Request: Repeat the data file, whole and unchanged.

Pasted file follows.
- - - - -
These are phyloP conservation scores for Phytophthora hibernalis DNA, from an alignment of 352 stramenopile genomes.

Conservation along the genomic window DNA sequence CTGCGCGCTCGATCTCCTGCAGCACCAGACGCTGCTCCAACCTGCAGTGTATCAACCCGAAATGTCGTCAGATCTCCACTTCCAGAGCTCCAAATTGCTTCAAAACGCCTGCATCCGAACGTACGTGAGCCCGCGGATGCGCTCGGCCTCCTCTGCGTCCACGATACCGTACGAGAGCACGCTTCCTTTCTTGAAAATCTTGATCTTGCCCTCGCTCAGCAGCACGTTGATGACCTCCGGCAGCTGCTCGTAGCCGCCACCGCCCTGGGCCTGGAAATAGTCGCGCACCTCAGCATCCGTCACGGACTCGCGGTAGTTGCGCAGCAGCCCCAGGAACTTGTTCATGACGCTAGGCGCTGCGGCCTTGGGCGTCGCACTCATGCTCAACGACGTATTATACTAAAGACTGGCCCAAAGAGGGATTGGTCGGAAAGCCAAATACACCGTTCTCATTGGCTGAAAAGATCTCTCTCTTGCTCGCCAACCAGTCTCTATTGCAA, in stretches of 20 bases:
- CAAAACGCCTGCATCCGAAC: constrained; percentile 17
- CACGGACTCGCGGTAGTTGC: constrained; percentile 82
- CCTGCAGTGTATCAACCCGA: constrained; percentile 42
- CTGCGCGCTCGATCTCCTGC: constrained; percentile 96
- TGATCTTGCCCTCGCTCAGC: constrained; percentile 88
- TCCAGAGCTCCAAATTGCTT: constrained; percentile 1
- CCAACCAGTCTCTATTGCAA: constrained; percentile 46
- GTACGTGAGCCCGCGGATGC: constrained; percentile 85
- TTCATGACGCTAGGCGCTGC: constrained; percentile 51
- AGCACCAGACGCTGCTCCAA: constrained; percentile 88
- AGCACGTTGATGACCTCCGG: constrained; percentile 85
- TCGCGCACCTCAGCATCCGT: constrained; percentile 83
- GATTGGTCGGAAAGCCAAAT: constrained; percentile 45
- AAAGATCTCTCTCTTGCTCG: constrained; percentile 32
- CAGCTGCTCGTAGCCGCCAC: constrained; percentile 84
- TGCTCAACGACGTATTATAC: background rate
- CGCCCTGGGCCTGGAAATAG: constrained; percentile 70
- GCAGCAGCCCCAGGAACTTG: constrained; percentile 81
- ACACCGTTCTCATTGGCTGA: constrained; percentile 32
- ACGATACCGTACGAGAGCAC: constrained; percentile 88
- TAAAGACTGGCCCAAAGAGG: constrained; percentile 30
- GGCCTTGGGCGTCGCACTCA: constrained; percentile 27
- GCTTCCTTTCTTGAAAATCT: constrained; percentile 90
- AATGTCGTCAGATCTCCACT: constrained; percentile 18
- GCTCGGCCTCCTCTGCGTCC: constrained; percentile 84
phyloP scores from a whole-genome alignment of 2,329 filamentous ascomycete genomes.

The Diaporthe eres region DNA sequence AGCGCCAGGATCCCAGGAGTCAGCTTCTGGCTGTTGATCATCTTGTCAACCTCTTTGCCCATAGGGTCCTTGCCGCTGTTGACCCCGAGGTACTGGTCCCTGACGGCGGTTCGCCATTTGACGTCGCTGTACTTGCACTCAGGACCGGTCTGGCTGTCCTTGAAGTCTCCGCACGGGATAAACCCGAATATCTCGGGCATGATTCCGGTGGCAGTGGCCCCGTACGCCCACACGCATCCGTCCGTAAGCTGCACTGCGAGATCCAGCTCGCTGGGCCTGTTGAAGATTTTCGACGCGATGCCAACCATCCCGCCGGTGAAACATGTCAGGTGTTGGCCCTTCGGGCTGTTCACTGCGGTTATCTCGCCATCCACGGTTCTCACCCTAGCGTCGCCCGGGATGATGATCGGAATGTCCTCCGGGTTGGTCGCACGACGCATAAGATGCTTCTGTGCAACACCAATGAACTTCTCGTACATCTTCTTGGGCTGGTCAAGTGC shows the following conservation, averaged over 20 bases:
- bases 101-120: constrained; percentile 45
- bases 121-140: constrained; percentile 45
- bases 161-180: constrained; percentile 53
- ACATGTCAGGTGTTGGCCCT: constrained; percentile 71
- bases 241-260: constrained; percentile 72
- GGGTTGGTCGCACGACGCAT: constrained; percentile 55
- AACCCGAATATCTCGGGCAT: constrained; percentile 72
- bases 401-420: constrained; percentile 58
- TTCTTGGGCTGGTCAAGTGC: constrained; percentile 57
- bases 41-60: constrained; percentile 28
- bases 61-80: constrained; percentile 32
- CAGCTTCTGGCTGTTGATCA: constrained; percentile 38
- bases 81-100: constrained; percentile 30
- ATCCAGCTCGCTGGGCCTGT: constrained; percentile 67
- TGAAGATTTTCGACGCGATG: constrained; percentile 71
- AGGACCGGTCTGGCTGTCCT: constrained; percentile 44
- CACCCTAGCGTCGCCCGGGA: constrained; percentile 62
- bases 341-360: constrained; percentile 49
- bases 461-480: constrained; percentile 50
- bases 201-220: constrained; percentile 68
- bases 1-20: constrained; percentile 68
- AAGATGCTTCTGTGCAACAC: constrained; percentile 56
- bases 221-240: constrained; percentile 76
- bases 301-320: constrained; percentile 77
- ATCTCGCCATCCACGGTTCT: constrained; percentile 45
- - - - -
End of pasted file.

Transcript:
These are phyloP conservation scores for Phytophthora hibernalis DNA, from an alignment of 352 stramenopile genomes.

Conservation along the genomic window DNA sequence CTGCGCGCTCGATCTCCTGCAGCACCAGACGCTGCTCCAACCTGCAGTGTATCAACCCGAAATGTCGTCAGATCTCCACTTCCAGAGCTCCAAATTGCTTCAAAACGCCTGCATCCGAACGTACGTGAGCCCGCGGATGCGCTCGGCCTCCTCTGCGTCCACGATACCGTACGAGAGCACGCTTCCTTTCTTGAAAATCTTGATCTTGCCCTCGCTCAGCAGCACGTTGATGACCTCCGGCAGCTGCTCGTAGCCGCCACCGCCCTGGGCCTGGAAATAGTCGCGCACCTCAGCATCCGTCACGGACTCGCGGTAGTTGCGCAGCAGCCCCAGGAACTTGTTCATGACGCTAGGCGCTGCGGCCTTGGGCGTCGCACTCATGCTCAACGACGTATTATACTAAAGACTGGCCCAAAGAGGGATTGGTCGGAAAGCCAAATACACCGTTCTCATTGGCTGAAAAGATCTCTCTCTTGCTCGCCAACCAGTCTCTATTGCAA, in stretches of 20 bases:
- CAAAACGCCTGCATCCGAAC: constrained; percentile 17
- CACGGACTCGCGGTAGTTGC: constrained; percentile 82
- CCTGCAGTGTATCAACCCGA: constrained; percentile 42
- CTGCGCGCTCGATCTCCTGC: constrained; percentile 96
- TGATCTTGCCCTCGCTCAGC: constrained; percentile 88
- TCCAGAGCTCCAAATTGCTT: constrained; percentile 1
- CCAACCAGTCTCTATTGCAA: constrained; percentile 46
- GTACGTGAGCCCGCGGATGC: constrained; percentile 85
- TTCATGACGCTAGGCGCTGC: constrained; percentile 51
- AGCACCAGACGCTGCTCCAA: constrained; percentile 88
- AGCACGTTGATGACCTCCGG: constrained; percentile 85
- TCGCGCACCTCAGCATCCGT: constrained; percentile 83
- GATTGGTCGGAAAGCCAAAT: constrained; percentile 45
- AAAGATCTCTCTCTTGCTCG: constrained; percentile 32
- CAGCTGCTCGTAGCCGCCAC: constrained; percentile 84
- TGCTCAACGACGTATTATAC: background rate
- CGCCCTGGGCCTGGAAATAG: constrained; percentile 70
- GCAGCAGCCCCAGGAACTTG: constrained; percentile 81
- ACACCGTTCTCATTGGCTGA: constrained; percentile 32
- ACGATACCGTACGAGAGCAC: constrained; percentile 88
- TAAAGACTGGCCCAAAGAGG: constrained; percentile 30
- GGCCTTGGGCGTCGCACTCA: constrained; percentile 27
- GCTTCCTTTCTTGAAAATCT: constrained; percentile 90
- AATGTCGTCAGATCTCCACT: constrained; percentile 18
- GCTCGGCCTCCTCTGCGTCC: constrained; percentile 84
phyloP scores from a whole-genome alignment of 2,329 filamentous ascomycete genomes.

The Diaporthe eres region DNA sequence AGCGCCAGGATCCCAGGAGTCAGCTTCTGGCTGTTGATCATCTTGTCAACCTCTTTGCCCATAGGGTCCTTGCCGCTGTTGACCCCGAGGTACTGGTCCCTGACGGCGGTTCGCCATTTGACGTCGCTGTACTTGCACTCAGGACCGGTCTGGCTGTCCTTGAAGTCTCCGCACGGGATAAACCCGAATATCTCGGGCATGATTCCGGTGGCAGTGGCCCCGTACGCCCACACGCATCCGTCCGTAAGCTGCACTGCGAGATCCAGCTCGCTGGGCCTGTTGAAGATTTTCGACGCGATGCCAACCATCCCGCCGGTGAAACATGTCAGGTGTTGGCCCTTCGGGCTGTTCACTGCGGTTATCTCGCCATCCACGGTTCTCACCCTAGCGTCGCCCGGGATGATGATCGGAATGTCCTCCGGGTTGGTCGCACGACGCATAAGATGCTTCTGTGCAACACCAATGAACTTCTCGTACATCTTCTTGGGCTGGTCAAGTGC shows the following conservation, averaged over 20 bases:
- bases 101-120: constrained; percentile 45
- bases 121-140: constrained; percentile 45
- bases 161-180: constrained; percentile 53
- ACATGTCAGGTGTTGGCCCT: constrained; percentile 71
- bases 241-260: constrained; percentile 72
- GGGTTGGTCGCACGACGCAT: constrained; percentile 55
- AACCCGAATATCTCGGGCAT: constrained; percentile 72
- bases 401-420: constrained; percentile 58
- TTCTTGGGCTGGTCAAGTGC: constrained; percentile 57
- bases 41-60: constrained; percentile 28
- bases 61-80: constrained; percentile 32
- CAGCTTCTGGCTGTTGATCA: constrained; percentile 38
- bases 81-100: constrained; percentile 30
- ATCCAGCTCGCTGGGCCTGT: constrained; percentile 67
- TGAAGATTTTCGACGCGATG: constrained; percentile 71
- AGGACCGGTCTGGCTGTCCT: constrained; percentile 44
- CACCCTAGCGTCGCCCGGGA: constrained; percentile 62
- bases 341-360: constrained; percentile 49
- bases 461-480: constrained; percentile 50
- bases 201-220: constrained; percentile 68
- bases 1-20: constrained; percentile 68
- AAGATGCTTCTGTGCAACAC: constrained; percentile 56
- bases 221-240: constrained; percentile 76
- bases 301-320: constrained; percentile 77
- ATCTCGCCATCCACGGTTCT: constrained; percentile 45